Our species can no longer afford nostalgia.

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changemaking

Hobbies and Changemakers

Hobbies are important.

In the last few weeks, I’ve been playing Sentinels of the Multiverse more than my traditional gaming hobby, tabletop roleplaying. We’ve been designing heroes, villains and environments so we can try new experiences.

Many of the people in my gaming group are either training to become or actively are, as part of their lives, changemakers. People concerned with either the healing of the mind or the body.

There are times that I am at a table talking to people and I always wonder if there is some gap between me and the rest of the people there. If I’ve spent my day working through a trauma of torture or helping others cope with some kind of political event that is tough to swallow, it can put me into a place where I feel like I’m in a different world, just sort of faintly talking through.

But plenty of people feel that way. During serious depression, it can feel like someone is buried alive, just barely managing to talk through the dirt. Schizophrenics and autistics have a fundamental experiential gap. And I’ve come to realize over time that my normal experiences are also not the norm for others. That I have experiences as a daily occurrence that many strive for years to have just a precious few times.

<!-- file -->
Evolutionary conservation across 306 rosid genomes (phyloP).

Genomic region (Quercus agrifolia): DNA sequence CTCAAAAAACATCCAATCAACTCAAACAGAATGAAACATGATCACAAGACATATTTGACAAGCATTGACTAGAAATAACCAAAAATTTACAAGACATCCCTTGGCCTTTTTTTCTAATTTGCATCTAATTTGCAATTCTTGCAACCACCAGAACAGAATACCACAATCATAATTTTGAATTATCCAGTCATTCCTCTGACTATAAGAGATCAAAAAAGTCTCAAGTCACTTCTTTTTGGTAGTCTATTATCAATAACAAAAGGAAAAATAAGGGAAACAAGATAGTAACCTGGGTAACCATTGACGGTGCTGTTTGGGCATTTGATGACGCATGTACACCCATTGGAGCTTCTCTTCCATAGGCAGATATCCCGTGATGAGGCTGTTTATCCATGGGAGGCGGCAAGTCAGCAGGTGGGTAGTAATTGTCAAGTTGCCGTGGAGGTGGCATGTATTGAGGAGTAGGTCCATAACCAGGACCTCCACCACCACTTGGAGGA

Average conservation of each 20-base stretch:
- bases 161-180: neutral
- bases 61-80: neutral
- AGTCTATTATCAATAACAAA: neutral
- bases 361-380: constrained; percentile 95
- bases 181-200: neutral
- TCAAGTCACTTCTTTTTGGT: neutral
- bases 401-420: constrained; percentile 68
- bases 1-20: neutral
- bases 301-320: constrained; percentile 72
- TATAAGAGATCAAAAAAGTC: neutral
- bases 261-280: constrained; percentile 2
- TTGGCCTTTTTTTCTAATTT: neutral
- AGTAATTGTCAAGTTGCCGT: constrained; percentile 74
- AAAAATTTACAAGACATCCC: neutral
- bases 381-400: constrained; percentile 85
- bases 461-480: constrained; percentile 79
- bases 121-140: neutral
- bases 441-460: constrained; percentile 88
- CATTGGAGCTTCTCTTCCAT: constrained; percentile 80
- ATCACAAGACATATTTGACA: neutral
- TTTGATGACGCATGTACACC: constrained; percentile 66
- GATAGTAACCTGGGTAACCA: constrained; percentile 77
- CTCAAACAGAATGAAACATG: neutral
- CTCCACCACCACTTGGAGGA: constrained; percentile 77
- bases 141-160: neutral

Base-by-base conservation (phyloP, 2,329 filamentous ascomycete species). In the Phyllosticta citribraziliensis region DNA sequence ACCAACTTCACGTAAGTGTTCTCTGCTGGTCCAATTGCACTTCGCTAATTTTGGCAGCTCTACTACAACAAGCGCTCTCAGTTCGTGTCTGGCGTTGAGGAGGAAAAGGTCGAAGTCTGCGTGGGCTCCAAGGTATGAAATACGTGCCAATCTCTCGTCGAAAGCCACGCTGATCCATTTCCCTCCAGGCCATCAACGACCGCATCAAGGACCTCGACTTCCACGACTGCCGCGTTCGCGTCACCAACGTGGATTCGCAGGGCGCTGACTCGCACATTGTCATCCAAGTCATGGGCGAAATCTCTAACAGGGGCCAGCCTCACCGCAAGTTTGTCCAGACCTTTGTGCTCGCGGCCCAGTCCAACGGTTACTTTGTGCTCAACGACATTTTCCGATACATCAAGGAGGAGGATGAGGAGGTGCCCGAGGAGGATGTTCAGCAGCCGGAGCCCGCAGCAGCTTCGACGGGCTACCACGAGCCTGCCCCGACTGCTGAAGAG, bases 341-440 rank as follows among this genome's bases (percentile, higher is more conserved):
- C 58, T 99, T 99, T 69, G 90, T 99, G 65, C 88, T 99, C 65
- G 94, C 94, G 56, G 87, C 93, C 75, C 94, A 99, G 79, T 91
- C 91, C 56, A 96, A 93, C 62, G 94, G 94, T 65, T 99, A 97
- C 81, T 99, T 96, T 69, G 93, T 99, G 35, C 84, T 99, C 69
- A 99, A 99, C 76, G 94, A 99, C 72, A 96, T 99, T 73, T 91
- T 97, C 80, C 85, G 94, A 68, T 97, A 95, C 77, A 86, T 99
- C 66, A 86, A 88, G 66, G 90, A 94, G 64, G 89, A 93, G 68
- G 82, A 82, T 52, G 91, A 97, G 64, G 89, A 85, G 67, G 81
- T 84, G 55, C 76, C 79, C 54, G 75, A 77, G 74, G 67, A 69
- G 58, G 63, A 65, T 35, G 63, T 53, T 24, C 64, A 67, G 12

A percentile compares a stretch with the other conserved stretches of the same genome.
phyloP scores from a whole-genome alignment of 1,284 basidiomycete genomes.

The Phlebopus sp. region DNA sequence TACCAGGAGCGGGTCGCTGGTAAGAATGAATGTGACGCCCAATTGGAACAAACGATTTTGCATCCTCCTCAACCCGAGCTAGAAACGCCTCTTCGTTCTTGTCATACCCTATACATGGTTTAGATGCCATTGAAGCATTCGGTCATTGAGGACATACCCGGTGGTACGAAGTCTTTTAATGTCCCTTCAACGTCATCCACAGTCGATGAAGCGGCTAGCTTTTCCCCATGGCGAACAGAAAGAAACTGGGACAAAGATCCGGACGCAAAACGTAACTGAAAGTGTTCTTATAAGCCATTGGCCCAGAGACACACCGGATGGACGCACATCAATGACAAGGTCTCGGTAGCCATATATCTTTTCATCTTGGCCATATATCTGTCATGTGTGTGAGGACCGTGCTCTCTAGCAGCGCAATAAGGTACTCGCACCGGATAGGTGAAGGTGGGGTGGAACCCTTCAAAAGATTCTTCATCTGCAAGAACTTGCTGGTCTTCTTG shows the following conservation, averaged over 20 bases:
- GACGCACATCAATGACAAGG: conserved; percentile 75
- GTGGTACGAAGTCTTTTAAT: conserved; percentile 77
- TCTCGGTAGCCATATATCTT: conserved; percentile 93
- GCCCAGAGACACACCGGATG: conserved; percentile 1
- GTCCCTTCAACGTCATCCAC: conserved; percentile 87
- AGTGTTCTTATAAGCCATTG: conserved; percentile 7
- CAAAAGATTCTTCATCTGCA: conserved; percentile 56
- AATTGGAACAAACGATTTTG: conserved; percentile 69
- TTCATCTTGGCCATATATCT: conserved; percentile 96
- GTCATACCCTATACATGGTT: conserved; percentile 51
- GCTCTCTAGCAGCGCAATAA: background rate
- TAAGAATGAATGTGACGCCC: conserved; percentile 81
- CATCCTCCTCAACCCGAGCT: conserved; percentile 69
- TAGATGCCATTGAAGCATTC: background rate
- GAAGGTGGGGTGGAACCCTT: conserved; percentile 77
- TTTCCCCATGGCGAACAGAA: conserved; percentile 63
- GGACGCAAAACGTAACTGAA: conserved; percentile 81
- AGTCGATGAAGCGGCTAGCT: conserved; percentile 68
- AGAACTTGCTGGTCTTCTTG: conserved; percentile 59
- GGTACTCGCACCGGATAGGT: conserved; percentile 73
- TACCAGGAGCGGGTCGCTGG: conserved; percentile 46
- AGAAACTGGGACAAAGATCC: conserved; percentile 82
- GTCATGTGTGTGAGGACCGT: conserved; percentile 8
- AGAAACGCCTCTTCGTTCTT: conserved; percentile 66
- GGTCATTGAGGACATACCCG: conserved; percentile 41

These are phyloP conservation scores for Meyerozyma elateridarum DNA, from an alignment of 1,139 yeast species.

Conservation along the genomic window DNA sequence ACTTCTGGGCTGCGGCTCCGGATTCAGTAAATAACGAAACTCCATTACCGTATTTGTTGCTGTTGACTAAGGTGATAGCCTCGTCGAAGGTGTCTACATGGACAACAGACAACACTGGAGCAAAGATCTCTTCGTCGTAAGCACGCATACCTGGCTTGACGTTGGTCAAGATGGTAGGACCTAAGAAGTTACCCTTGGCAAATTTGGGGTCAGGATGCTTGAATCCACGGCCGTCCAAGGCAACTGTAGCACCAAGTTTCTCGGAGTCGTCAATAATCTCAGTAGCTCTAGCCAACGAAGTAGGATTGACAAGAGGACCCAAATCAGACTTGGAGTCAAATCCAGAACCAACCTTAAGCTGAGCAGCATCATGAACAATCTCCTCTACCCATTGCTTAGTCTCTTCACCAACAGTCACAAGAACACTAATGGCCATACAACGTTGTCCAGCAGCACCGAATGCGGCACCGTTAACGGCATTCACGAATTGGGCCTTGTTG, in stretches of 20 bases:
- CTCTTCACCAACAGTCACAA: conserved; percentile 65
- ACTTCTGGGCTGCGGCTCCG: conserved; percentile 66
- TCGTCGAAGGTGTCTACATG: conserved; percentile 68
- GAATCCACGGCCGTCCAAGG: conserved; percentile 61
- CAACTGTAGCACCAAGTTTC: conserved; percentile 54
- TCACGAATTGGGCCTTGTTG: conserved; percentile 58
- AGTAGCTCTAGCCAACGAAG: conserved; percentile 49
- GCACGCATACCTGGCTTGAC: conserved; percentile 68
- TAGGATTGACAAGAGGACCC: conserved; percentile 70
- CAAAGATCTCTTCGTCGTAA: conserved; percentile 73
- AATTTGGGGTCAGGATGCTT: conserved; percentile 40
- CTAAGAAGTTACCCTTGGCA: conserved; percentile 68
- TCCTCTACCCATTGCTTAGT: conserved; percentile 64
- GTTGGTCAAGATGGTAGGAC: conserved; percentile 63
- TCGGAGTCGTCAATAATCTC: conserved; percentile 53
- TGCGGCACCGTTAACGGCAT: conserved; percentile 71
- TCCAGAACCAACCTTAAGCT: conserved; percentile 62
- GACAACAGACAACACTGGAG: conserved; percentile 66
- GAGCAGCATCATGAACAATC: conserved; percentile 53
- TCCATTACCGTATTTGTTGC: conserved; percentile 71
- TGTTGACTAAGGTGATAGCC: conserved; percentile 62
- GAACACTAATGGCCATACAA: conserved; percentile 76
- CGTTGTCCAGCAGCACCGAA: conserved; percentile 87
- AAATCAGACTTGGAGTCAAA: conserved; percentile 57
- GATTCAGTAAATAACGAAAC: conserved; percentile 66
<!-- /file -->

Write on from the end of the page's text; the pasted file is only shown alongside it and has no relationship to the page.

So when I, and the other people in my group who are changemakers, come to the table, we no longer have to be the counselors, or the reporters, or the cops, or the political writers, or the support group leaders.

We can just be the people who are playing a superhero card game. We can be the dudes nerding out about Marvel. We can be those guys who fight Transformers in a tabletop setting.

It’s vital for those of us who want to change the world to remember that we are still people with hobbies, people with friends and families. We want a world of people, not automata. We want a world where people are free to play a board game and have no greater implication or darkness outside the room.

Let’s get it.

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changemaking, politics

Hard On Evil, Soft On People

“Love the sinner, hate the sin”.

It’s such a cliché now, so suffused with triteness and hypocrisy, that it’s easy to overlook how immensely radical it is and how far-reaching its implications are. Like any good theory of the world, it is simple to understand and yet complex in its application.

One of my favorite authors and a role model, Tim Wise, has posted a crucially important article: “Hard on Systems, Soft On People: Fighting for Social Change As If People Matter”. We all would hope that we assume that people matter, that everything matters.